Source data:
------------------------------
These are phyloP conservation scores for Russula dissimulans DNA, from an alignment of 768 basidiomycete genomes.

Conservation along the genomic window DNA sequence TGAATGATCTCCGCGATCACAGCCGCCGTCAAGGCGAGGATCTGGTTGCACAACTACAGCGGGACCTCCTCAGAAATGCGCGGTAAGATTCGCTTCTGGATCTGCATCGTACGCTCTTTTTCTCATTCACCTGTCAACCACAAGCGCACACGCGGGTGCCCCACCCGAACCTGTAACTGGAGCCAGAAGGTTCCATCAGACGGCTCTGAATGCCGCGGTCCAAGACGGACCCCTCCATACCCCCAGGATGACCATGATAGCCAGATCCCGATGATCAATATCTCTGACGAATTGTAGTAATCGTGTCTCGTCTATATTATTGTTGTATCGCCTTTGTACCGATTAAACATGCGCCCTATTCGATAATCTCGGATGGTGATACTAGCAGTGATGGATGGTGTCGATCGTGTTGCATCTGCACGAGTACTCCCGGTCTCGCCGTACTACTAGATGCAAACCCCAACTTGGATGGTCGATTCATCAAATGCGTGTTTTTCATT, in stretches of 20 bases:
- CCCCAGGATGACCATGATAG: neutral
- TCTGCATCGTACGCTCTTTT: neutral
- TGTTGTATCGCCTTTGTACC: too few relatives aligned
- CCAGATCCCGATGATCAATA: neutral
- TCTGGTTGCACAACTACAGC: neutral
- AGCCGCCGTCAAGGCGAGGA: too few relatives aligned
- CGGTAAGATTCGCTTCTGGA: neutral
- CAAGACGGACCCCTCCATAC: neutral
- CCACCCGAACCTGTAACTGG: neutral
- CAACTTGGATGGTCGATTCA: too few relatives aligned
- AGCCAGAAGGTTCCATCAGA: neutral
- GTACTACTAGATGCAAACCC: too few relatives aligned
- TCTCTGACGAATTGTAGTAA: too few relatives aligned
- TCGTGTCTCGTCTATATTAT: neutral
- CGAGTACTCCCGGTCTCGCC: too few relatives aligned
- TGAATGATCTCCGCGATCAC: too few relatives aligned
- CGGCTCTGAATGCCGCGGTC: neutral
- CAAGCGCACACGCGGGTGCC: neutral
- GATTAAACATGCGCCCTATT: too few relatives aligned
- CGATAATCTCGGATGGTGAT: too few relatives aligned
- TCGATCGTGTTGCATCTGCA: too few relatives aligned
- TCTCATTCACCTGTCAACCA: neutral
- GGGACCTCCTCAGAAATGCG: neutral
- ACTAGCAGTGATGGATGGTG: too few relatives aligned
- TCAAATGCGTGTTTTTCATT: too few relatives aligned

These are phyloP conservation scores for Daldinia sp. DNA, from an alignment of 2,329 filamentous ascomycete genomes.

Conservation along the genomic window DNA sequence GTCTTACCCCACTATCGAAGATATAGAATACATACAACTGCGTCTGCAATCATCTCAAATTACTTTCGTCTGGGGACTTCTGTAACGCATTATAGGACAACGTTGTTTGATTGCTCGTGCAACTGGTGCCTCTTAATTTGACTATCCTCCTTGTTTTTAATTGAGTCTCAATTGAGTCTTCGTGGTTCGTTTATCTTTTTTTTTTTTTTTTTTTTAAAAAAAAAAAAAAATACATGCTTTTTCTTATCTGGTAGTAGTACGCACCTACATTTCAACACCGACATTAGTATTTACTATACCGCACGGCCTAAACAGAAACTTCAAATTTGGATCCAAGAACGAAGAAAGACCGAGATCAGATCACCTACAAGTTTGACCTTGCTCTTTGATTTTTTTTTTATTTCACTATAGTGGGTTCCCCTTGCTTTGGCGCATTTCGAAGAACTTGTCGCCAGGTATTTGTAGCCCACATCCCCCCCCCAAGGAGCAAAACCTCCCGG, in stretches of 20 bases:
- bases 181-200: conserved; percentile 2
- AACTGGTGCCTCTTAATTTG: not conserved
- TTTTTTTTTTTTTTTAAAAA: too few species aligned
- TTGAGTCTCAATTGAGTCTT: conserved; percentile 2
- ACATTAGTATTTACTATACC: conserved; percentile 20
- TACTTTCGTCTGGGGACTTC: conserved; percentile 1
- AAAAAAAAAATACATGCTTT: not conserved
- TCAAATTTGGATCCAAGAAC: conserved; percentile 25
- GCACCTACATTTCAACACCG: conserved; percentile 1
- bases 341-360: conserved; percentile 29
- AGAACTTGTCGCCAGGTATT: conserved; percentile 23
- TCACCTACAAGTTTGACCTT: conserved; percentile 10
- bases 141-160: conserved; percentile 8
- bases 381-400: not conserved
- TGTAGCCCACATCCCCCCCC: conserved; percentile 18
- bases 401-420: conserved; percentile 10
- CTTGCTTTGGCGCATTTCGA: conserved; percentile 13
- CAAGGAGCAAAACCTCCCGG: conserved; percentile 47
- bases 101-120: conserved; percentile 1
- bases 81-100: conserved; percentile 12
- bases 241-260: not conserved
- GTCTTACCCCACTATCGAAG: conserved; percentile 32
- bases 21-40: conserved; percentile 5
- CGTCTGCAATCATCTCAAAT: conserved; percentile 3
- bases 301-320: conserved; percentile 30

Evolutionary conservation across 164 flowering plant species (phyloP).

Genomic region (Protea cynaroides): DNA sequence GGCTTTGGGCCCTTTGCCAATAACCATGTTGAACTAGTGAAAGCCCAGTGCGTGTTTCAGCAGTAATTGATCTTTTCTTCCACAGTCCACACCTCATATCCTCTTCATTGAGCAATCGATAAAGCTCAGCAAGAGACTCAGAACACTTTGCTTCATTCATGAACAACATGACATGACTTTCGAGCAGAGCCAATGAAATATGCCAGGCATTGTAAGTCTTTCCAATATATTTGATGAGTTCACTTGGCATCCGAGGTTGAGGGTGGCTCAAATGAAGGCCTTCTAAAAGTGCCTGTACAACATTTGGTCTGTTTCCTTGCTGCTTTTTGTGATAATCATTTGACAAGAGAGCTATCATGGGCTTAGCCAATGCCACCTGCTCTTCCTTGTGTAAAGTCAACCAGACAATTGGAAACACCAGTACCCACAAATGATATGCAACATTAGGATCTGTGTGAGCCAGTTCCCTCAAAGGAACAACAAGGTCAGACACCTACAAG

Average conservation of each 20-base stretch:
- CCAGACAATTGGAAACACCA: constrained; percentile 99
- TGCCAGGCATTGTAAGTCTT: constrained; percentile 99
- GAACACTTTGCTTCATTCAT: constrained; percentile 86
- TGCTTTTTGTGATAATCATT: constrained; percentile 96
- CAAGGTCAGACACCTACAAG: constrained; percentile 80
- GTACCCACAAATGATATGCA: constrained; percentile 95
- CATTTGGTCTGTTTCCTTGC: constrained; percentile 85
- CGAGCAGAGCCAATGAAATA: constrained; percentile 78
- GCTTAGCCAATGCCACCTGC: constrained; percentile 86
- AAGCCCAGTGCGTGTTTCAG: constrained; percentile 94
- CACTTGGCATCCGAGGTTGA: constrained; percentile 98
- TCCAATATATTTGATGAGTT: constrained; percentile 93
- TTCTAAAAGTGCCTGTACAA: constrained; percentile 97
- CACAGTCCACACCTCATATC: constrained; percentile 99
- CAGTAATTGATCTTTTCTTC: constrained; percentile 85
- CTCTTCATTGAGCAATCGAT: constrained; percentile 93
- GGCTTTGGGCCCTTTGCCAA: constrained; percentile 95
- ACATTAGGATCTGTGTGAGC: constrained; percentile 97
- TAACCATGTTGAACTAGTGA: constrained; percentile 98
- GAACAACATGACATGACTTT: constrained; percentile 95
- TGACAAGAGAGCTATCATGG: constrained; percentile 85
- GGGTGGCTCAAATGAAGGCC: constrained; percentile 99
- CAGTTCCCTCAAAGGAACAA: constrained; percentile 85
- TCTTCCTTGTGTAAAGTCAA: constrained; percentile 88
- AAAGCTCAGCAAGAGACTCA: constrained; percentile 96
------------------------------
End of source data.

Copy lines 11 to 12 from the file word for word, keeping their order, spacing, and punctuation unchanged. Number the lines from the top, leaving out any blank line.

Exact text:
- CCACCCGAACCTGTAACTGG: neutral
- CAACTTGGATGGTCGATTCA: too few relatives aligned